You soon will have the constitutional right
to hunt and fish in the state of Indiana.
Not that you ever didn’t have the right. And that right was never at risk.
But, well, now it is in our Bill of Rights and you’ll never have to worry about it again.
Now we just have to worry about plenty of other issues as pointed out by NUVO contributor Lori Lovely’s article Does the Indiana constitution need amending for right to hunt and fish?
As Erin Huang of the Humane Society points out in that article: "The problem is, it invites lawsuits. It invites problems; people will challenge limits and restrictions, so the state will spend money on defense." The limits referenced here are the hunting seasons, the amount of deer allowed per hunter, the weapons used and it goes from there.
It also will "limit the ability of the state to protect the lives of endangered species and non-game animals and make it harder for the DNR to do their job," says Tim Maloney, senior policy director for the Hoosier Environmental Council.
When looked at from afar it is easy to surmise that this amendment will lead us to the point where we simply are killing off animal populations instead of resorting to non-lethal ways of population control. While the DNR believes that it won’t affect its ability to handle wildlife due to statutory authority, it doesn’t mean that this is a fact, especially since the state constitution is literally the law of the land.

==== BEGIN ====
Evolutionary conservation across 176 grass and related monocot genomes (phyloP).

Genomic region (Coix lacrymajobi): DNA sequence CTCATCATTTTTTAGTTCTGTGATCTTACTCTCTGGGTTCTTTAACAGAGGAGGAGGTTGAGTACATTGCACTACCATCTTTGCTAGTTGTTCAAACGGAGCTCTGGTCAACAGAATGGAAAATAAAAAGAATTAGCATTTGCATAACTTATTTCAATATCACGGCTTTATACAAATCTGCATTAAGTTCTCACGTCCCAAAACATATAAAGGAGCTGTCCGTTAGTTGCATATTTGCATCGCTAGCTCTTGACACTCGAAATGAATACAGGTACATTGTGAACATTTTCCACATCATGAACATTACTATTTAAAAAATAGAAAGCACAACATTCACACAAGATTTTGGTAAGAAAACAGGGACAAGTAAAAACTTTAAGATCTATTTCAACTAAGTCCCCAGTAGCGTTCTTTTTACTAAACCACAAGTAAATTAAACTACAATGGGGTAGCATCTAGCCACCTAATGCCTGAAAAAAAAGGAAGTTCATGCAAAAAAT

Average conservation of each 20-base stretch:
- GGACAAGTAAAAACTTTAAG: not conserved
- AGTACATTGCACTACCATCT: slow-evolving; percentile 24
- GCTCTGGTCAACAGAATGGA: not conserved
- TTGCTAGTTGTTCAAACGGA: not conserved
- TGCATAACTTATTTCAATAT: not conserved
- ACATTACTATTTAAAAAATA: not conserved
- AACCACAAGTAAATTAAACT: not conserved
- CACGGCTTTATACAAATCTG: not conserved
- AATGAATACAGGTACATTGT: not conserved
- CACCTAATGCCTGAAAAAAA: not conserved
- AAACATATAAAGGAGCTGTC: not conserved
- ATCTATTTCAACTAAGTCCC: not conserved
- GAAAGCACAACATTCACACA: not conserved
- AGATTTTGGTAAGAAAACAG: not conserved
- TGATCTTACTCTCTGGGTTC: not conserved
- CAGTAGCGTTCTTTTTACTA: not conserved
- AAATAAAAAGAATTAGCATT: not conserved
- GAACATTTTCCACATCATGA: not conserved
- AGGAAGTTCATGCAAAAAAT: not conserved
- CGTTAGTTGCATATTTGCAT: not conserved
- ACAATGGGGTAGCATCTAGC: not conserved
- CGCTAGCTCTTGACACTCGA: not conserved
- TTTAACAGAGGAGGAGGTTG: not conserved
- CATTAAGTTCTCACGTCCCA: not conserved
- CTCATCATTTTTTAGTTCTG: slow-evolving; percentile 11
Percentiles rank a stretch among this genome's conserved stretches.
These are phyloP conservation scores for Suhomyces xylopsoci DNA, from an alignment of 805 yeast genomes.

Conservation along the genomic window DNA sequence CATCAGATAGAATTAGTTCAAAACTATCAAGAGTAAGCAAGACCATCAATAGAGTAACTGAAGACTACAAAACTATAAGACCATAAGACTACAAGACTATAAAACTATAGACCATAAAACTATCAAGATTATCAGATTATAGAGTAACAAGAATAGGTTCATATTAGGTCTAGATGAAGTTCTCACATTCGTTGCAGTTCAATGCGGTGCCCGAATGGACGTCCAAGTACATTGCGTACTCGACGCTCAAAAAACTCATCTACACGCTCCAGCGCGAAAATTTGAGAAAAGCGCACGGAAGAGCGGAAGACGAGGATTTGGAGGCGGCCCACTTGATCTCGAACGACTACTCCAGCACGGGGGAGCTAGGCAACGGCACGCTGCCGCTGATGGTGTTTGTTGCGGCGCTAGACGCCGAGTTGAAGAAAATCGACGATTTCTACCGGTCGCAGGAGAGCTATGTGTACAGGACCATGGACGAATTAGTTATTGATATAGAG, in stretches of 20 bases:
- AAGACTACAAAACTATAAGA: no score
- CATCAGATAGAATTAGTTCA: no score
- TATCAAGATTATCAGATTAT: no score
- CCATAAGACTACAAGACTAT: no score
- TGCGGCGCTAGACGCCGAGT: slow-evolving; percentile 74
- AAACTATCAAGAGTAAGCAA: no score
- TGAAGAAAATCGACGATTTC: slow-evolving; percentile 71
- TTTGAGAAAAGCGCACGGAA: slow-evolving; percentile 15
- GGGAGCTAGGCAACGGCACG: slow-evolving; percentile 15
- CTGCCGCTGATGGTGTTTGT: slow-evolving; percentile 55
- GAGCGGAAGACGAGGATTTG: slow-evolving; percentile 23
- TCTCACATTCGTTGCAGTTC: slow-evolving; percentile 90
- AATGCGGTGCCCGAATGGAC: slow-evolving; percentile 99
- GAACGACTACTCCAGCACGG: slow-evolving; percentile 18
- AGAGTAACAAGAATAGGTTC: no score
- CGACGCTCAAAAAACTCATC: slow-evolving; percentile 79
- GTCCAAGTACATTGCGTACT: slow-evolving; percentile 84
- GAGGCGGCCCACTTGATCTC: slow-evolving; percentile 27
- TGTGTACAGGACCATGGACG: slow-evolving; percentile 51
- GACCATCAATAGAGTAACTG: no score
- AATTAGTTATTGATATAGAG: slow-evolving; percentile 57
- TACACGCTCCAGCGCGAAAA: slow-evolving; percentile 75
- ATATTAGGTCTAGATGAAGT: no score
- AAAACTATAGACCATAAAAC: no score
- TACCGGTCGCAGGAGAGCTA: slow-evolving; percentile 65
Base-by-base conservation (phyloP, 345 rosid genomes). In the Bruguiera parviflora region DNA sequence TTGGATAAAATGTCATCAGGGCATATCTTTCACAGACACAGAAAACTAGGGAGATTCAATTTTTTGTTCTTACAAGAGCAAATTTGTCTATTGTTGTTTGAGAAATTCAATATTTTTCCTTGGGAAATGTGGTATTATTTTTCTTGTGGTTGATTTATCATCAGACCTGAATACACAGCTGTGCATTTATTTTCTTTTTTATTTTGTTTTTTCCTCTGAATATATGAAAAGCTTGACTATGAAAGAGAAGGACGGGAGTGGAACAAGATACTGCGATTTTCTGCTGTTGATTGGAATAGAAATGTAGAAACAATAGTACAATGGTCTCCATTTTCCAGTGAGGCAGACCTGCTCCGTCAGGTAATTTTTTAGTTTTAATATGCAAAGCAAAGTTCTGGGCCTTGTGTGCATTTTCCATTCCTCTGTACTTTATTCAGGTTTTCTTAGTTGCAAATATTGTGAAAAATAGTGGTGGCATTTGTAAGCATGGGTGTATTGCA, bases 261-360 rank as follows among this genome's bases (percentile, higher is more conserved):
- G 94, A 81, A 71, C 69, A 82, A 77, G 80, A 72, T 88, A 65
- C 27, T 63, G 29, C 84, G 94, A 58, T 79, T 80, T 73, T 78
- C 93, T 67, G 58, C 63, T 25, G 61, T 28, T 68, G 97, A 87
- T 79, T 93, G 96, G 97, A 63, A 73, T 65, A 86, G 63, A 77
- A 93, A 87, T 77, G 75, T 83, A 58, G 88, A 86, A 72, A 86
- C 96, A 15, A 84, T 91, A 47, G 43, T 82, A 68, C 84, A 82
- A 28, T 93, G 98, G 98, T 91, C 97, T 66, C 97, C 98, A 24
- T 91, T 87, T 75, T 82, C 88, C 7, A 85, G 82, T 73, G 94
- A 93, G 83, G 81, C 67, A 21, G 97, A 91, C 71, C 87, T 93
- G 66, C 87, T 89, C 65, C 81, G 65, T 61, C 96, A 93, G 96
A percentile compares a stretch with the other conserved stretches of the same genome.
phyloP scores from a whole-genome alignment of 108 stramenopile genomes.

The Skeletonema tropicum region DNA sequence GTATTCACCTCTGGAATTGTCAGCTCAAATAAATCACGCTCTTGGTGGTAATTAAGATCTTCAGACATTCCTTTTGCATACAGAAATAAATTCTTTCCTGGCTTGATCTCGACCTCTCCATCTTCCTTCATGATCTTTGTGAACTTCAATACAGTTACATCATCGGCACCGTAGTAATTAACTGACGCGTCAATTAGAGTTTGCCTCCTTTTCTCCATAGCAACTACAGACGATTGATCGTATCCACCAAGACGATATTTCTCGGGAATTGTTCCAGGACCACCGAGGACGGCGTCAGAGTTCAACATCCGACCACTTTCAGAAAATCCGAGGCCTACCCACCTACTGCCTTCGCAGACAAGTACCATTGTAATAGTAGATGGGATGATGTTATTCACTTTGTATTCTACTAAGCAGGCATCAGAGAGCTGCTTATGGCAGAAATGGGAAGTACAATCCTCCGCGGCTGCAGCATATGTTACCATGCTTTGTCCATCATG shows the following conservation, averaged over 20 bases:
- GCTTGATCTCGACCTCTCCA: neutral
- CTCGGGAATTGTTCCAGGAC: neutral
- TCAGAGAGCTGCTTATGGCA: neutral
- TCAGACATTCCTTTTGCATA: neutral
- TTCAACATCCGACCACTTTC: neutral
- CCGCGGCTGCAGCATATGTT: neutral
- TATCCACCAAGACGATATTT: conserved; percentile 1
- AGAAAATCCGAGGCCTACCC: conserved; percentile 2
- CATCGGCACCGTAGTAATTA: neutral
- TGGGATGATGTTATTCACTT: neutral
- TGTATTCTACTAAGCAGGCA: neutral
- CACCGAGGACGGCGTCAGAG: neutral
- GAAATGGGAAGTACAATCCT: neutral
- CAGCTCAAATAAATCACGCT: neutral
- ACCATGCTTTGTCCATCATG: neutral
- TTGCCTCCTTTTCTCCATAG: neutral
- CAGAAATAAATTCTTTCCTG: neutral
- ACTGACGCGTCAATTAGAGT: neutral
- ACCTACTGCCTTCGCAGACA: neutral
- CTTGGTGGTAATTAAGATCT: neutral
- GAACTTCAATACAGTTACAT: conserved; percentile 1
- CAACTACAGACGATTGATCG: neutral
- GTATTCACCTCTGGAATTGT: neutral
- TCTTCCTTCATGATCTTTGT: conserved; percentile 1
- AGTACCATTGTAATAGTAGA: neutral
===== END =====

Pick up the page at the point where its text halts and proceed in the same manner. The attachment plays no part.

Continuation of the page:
The most glaring issue with this is constitutional amendments are typically held for truly pressing matters — like making women equal citizens and the right to free speech — and not for protecting rights that are already protected by law and have always been protected by law and have never been threatened by laws.
As Lovely’s article brings to light: Maloney says, "It's inappropriate to seek protection for them. It trivializes the importance of rights when you introduce things like this." And Kerr hypothesizes that "the only reason it's on the ballot is because our legislators did a favor for the NRA and animal agriculture lobbyists."
We will see where it leads from here, both sides are full of speculation as to where we go from here. As Lovely points out, “Hunting and fishing in Indiana constitute an almost-$1 billion-per-year industry and support more than 14,000 jobs. This is one of the top ten deer-hunting states in the nation.” So there is a possibility of positives coming out of this. There is also the blatantly scary aspect of making such a major change with a bill that is truly so vague.